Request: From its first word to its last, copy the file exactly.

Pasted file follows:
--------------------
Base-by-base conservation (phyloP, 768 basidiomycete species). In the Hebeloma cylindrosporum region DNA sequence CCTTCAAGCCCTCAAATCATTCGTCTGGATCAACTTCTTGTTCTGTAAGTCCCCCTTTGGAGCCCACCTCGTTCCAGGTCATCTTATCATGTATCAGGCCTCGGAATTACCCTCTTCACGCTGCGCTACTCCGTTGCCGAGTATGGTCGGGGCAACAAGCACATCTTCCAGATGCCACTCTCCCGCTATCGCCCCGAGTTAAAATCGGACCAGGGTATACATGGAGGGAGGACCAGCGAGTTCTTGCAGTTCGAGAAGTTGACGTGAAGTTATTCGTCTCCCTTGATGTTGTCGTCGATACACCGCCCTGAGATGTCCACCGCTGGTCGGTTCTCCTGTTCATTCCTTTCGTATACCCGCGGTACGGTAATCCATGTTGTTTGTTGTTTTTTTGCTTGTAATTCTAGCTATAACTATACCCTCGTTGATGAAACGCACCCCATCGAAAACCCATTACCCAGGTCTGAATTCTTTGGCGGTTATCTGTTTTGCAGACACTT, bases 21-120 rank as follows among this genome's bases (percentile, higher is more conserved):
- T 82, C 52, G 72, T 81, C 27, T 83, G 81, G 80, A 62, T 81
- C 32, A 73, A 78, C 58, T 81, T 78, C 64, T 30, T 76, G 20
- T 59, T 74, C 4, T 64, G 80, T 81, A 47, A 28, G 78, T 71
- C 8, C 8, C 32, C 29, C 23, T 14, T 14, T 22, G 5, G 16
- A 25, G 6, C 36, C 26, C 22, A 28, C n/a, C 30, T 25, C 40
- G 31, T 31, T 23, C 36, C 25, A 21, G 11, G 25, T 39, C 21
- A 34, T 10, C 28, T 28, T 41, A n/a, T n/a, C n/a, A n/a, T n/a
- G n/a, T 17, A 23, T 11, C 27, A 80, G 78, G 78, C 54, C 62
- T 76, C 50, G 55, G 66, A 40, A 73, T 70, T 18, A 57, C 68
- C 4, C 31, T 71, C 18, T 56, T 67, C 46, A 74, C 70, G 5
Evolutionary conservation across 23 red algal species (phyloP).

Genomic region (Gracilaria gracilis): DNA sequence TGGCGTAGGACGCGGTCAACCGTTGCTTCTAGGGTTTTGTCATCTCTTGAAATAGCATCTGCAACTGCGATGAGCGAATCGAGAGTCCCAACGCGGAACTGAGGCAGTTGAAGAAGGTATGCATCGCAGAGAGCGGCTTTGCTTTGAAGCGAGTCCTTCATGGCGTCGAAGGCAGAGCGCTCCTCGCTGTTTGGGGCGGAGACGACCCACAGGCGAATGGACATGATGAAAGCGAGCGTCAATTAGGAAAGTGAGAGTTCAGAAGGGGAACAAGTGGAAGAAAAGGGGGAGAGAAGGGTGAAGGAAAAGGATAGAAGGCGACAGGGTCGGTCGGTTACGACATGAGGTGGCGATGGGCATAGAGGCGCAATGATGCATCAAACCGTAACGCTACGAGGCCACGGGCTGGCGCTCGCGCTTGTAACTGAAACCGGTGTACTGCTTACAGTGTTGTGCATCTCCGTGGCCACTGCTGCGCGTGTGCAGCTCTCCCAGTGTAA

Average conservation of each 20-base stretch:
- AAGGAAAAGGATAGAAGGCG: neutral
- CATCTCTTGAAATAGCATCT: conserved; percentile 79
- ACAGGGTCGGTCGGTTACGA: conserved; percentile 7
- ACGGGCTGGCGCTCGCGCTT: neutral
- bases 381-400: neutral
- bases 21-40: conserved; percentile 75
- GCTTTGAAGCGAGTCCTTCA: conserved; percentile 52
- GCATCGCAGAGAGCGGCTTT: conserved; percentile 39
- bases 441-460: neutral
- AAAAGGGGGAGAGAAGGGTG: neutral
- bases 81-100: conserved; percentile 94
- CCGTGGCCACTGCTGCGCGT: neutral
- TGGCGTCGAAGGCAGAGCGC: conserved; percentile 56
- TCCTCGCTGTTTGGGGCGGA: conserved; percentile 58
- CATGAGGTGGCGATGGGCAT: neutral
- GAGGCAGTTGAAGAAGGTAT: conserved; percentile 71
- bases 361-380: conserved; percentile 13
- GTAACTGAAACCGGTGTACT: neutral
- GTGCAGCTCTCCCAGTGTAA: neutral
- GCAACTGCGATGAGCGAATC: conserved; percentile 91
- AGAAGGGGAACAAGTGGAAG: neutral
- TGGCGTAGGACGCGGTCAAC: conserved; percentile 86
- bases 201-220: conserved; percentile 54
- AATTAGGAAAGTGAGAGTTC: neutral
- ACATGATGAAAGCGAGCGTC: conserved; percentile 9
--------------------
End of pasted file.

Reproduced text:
Base-by-base conservation (phyloP, 768 basidiomycete species). In the Hebeloma cylindrosporum region DNA sequence CCTTCAAGCCCTCAAATCATTCGTCTGGATCAACTTCTTGTTCTGTAAGTCCCCCTTTGGAGCCCACCTCGTTCCAGGTCATCTTATCATGTATCAGGCCTCGGAATTACCCTCTTCACGCTGCGCTACTCCGTTGCCGAGTATGGTCGGGGCAACAAGCACATCTTCCAGATGCCACTCTCCCGCTATCGCCCCGAGTTAAAATCGGACCAGGGTATACATGGAGGGAGGACCAGCGAGTTCTTGCAGTTCGAGAAGTTGACGTGAAGTTATTCGTCTCCCTTGATGTTGTCGTCGATACACCGCCCTGAGATGTCCACCGCTGGTCGGTTCTCCTGTTCATTCCTTTCGTATACCCGCGGTACGGTAATCCATGTTGTTTGTTGTTTTTTTGCTTGTAATTCTAGCTATAACTATACCCTCGTTGATGAAACGCACCCCATCGAAAACCCATTACCCAGGTCTGAATTCTTTGGCGGTTATCTGTTTTGCAGACACTT, bases 21-120 rank as follows among this genome's bases (percentile, higher is more conserved):
- T 82, C 52, G 72, T 81, C 27, T 83, G 81, G 80, A 62, T 81
- C 32, A 73, A 78, C 58, T 81, T 78, C 64, T 30, T 76, G 20
- T 59, T 74, C 4, T 64, G 80, T 81, A 47, A 28, G 78, T 71
- C 8, C 8, C 32, C 29, C 23, T 14, T 14, T 22, G 5, G 16
- A 25, G 6, C 36, C 26, C 22, A 28, C n/a, C 30, T 25, C 40
- G 31, T 31, T 23, C 36, C 25, A 21, G 11, G 25, T 39, C 21
- A 34, T 10, C 28, T 28, T 41, A n/a, T n/a, C n/a, A n/a, T n/a
- G n/a, T 17, A 23, T 11, C 27, A 80, G 78, G 78, C 54, C 62
- T 76, C 50, G 55, G 66, A 40, A 73, T 70, T 18, A 57, C 68
- C 4, C 31, T 71, C 18, T 56, T 67, C 46, A 74, C 70, G 5
Evolutionary conservation across 23 red algal species (phyloP).

Genomic region (Gracilaria gracilis): DNA sequence TGGCGTAGGACGCGGTCAACCGTTGCTTCTAGGGTTTTGTCATCTCTTGAAATAGCATCTGCAACTGCGATGAGCGAATCGAGAGTCCCAACGCGGAACTGAGGCAGTTGAAGAAGGTATGCATCGCAGAGAGCGGCTTTGCTTTGAAGCGAGTCCTTCATGGCGTCGAAGGCAGAGCGCTCCTCGCTGTTTGGGGCGGAGACGACCCACAGGCGAATGGACATGATGAAAGCGAGCGTCAATTAGGAAAGTGAGAGTTCAGAAGGGGAACAAGTGGAAGAAAAGGGGGAGAGAAGGGTGAAGGAAAAGGATAGAAGGCGACAGGGTCGGTCGGTTACGACATGAGGTGGCGATGGGCATAGAGGCGCAATGATGCATCAAACCGTAACGCTACGAGGCCACGGGCTGGCGCTCGCGCTTGTAACTGAAACCGGTGTACTGCTTACAGTGTTGTGCATCTCCGTGGCCACTGCTGCGCGTGTGCAGCTCTCCCAGTGTAA

Average conservation of each 20-base stretch:
- AAGGAAAAGGATAGAAGGCG: neutral
- CATCTCTTGAAATAGCATCT: conserved; percentile 79
- ACAGGGTCGGTCGGTTACGA: conserved; percentile 7
- ACGGGCTGGCGCTCGCGCTT: neutral
- bases 381-400: neutral
- bases 21-40: conserved; percentile 75
- GCTTTGAAGCGAGTCCTTCA: conserved; percentile 52
- GCATCGCAGAGAGCGGCTTT: conserved; percentile 39
- bases 441-460: neutral
- AAAAGGGGGAGAGAAGGGTG: neutral
- bases 81-100: conserved; percentile 94
- CCGTGGCCACTGCTGCGCGT: neutral
- TGGCGTCGAAGGCAGAGCGC: conserved; percentile 56
- TCCTCGCTGTTTGGGGCGGA: conserved; percentile 58
- CATGAGGTGGCGATGGGCAT: neutral
- GAGGCAGTTGAAGAAGGTAT: conserved; percentile 71
- bases 361-380: conserved; percentile 13
- GTAACTGAAACCGGTGTACT: neutral
- GTGCAGCTCTCCCAGTGTAA: neutral
- GCAACTGCGATGAGCGAATC: conserved; percentile 91
- AGAAGGGGAACAAGTGGAAG: neutral
- TGGCGTAGGACGCGGTCAAC: conserved; percentile 86
- bases 201-220: conserved; percentile 54
- AATTAGGAAAGTGAGAGTTC: neutral
- ACATGATGAAAGCGAGCGTC: conserved; percentile 9